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Document 31990D0413

90/413/Euratom: Commission Decision of 1 August 1990 relating to a procedure in application of Article 83 of the Euratom Treaty (XVII-001 - ANF Lingen) (Only the German text is authentic)

OJ L 209, 8.8.1990, p. 27–30 (ES, DA, DE, EL, EN, FR, IT, NL, PT)

In force

ELI: http://data.europa.eu/eli/dec/1990/413/oj

31990D0413

90/413/Euratom: Commission Decision of 1 August 1990 relating to a procedure in application of Article 83 of the Euratom Treaty (XVII-001 - ANF Lingen) (Only the German text is authentic)

Official Journal L 209 , 08/08/1990 P. 0027 - 0030


*****

// // // DECISION

of 1 August 1990

relating to a procedure in application of Article 83 of the Euratom Treaty

(XVII-001 - ANF Lingen)

(Only the German text is authentic)

(90/413/Euratom)

THE COMMISSION OF THE EUROPEAN COMMUNITIES,

Having regard to the Treaty establishing the European Atomic Energy Community, and in particular Article 83 thereof,

Having given Advanced Nuclear Fuels GmbH of Lingen (Federal Republic of Germany) the opportunity to express its point of view on the objections raised by the Commission,

Whereas as follows:

I. THE FACTS

This Decision concerns the undeclared export of nuclear material from the Federal Republic of Germany to the United States of America by Advanced Nuclear Fuels GmbH during the month of May 1990.

Advanced Nuclear Fuels GmbH, hereinafter referred to as 'ANF Lingen', runs a fabrication plant which regularly receives nuclear material from Advanced Nuclear Fuels of Richland (USA), hereinafter referred to as 'ANF Richland'.

Through letters of 18 May, 26 June and 3 July 1990, and the hearing held in Brussels in the offices of the Commission on 13 July 1990, the following facts were established:

- On 8 May 1990, a loading pallet with two containers, each containing two boxes, was moved from the storage area to the material entry lock at the plant for the purpose of removing the boy containing uranium pellets enriched to 3,3 %.

Once this operation had been completed the pallet, together with its two containers, was mistakenly placed outside, close to the storage area for empty containers, and forgotten about. The two containers on the pallet now only contained three boxes: one with 49,84 kilogrammes of uranium oxide (UO2) enriched to 2,7 % and the two others, weighing 49,86 kilogrammes and 47,29 kilogrammes respectively, with uranium enriched to 3,95 %.

- On the moring of 11 May 1990, during preparation of a shipment of 72 empty containers for ANF Richland, the pallet in question was loaded by mistake by another employee on to a lorry belonging to a normal goods transport company.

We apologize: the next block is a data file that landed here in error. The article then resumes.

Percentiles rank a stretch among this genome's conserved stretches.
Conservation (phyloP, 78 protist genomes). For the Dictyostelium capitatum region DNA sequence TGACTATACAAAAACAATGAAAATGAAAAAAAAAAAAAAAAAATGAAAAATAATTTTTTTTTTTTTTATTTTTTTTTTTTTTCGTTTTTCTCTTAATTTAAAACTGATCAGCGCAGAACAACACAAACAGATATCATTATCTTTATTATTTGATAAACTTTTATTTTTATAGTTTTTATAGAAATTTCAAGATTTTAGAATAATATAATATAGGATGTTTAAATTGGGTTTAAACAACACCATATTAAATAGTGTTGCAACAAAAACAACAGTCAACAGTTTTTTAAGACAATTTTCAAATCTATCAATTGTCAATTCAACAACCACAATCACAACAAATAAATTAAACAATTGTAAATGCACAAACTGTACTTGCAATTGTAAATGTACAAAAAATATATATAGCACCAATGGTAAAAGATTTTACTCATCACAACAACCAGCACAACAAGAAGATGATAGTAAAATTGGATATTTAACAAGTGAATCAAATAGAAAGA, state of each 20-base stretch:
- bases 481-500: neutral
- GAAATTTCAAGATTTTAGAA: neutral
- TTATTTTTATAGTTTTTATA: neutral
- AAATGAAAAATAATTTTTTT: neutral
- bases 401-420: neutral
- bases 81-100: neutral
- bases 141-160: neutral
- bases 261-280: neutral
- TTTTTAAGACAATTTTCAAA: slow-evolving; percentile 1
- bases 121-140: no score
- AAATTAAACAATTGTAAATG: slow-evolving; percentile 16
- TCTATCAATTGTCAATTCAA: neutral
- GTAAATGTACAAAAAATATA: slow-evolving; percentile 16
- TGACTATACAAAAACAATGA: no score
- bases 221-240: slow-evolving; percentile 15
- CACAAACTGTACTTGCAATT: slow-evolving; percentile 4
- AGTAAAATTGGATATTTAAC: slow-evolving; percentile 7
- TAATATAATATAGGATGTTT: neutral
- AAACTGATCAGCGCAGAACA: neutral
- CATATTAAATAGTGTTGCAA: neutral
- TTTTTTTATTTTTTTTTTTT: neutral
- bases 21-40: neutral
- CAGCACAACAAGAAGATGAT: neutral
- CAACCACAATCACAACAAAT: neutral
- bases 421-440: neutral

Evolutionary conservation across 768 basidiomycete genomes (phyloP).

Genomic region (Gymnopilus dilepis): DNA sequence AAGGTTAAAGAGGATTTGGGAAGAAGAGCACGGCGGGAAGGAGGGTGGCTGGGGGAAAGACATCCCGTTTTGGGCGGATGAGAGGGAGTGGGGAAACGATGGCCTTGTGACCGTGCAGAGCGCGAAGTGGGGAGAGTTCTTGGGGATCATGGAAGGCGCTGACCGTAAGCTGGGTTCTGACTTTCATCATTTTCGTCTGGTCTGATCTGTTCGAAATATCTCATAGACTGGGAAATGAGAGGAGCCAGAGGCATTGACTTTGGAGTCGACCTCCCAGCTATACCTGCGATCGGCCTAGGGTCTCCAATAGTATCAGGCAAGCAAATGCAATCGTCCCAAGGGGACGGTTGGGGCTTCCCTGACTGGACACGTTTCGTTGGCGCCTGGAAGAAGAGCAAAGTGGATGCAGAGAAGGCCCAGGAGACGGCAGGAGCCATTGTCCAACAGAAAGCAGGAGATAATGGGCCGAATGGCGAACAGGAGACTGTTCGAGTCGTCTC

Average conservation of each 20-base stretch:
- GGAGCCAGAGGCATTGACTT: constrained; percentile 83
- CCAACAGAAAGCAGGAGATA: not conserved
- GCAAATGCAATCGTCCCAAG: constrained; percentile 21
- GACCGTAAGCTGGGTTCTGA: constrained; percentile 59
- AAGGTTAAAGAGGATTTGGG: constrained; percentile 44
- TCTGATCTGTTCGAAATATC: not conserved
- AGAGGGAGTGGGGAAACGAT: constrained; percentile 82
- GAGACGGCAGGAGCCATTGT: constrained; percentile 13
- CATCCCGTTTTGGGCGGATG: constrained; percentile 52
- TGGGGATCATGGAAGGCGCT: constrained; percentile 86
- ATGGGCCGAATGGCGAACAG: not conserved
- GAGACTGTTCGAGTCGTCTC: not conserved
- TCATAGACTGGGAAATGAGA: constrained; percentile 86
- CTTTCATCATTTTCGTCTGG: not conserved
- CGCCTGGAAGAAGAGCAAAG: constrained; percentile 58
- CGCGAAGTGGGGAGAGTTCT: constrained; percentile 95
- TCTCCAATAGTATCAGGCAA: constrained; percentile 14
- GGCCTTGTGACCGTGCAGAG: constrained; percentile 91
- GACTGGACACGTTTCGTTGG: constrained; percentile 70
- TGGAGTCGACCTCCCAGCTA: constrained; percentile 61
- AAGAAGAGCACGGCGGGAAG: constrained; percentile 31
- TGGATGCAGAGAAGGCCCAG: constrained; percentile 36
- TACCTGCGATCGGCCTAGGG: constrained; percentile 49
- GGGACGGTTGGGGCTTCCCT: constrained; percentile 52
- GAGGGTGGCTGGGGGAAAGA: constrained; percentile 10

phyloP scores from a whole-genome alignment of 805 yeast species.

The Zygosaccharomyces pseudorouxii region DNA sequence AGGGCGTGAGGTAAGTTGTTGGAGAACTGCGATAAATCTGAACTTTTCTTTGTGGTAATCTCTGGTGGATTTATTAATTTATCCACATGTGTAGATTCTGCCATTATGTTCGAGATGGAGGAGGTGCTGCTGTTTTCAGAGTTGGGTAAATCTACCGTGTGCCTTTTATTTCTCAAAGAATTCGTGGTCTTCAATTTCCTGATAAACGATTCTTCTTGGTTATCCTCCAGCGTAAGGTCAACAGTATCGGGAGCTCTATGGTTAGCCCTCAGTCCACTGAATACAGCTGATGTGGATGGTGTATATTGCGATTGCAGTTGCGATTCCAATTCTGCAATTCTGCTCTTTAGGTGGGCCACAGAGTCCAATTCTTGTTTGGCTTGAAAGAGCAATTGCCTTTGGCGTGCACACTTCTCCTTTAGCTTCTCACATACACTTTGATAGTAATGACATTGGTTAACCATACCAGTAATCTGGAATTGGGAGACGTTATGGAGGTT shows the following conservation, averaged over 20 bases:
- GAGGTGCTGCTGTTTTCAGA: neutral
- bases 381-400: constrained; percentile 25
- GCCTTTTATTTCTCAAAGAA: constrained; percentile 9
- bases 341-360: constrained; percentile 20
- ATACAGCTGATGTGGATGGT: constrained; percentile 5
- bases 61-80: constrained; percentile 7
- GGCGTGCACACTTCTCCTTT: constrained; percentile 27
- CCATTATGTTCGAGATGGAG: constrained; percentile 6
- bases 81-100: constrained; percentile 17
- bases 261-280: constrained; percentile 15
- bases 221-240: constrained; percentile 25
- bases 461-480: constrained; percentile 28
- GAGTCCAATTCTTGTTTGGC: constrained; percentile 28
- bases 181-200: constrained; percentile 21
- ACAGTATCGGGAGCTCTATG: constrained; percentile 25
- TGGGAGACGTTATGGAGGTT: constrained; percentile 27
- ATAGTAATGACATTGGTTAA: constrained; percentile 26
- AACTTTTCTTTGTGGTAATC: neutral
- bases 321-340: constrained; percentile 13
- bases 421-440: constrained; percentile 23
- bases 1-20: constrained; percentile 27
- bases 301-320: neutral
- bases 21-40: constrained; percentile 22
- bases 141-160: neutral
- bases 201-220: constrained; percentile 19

The employee in charge of the operation observed that the containers on the pallet were marked with the labels stipulated by national law indicating the presence of radioactive materials. Since the containers were standing in this area, he believed them to be empty and destined for shipment, and removed the labels, replacing them with ones indicating that the containers were empty. On the same day, at 7 p.m., the lorry was unloaded at Luxembourg-Findel airport and the consignment packed for transport by air.

- On 12 May 1990, the containers were transported by cargo plane to Seattle (USA), where they arrived at 9.10 p.m. local time.

- On 14 May 1990, the containers were transported by road to ANF Richland, arriving on 15 May 1990.

ANF Lingen was informed that same day by ANF Richmond that, after carrying out a routine dosimetric check, they had established the presence of nuclear material in the two containers which were supposed to be empty. An examination of the seals carried out immediately thereafter revealed that no material could habe been removed from the three boxes concerned.

- On 16 May 1990, ANF Lingen notified the Safeguards Directorate at the Commission of the occurence.

- On 17 May 1990, ANF Lingen also notified the Euratom Supply Agency of the occurrence.

II. LEGAL ASSESSMENT

A. - The legal provisions

By virtue of its activities, ANF Lingen is an undertaking falling within the terms of Article 196 (b) of the Euratom Treaty. It is therefore subject to the provisions of Chapter VII, Title Two, of the Treaty, to Commission Regulation (Euratom) No 3227/76 of 19 October 1976 concerning the application of the provisions on Euratom safeguards (1), as amended by Regulation (Euratom) No 220/90 of 26 January 1990 (2), and to the Commission Decision of 5 June 1985 laying down the particular safeguards provisions for this undertaking.

In accordance with Article 77 of the Treaty, the Commission must satisfy itself that, in the territories of the Member States:

(a) ores, source minerals and special fissile materials are not diverted from their intended uses as declared by the users;

(b) the provisions relating to supply and any particular safeguarding obligations assumed by the Community under an agreement concluded with a third State or an international organization are complied with.

In addition, the Commission also requires, in accordance with Article 79 of the Treaty, that operating records be kept and produced in order to permit accounting for ores, source materials and special fissile materials used or produced. The same requirement applies in the case of the transport of source materials and special fissile materials.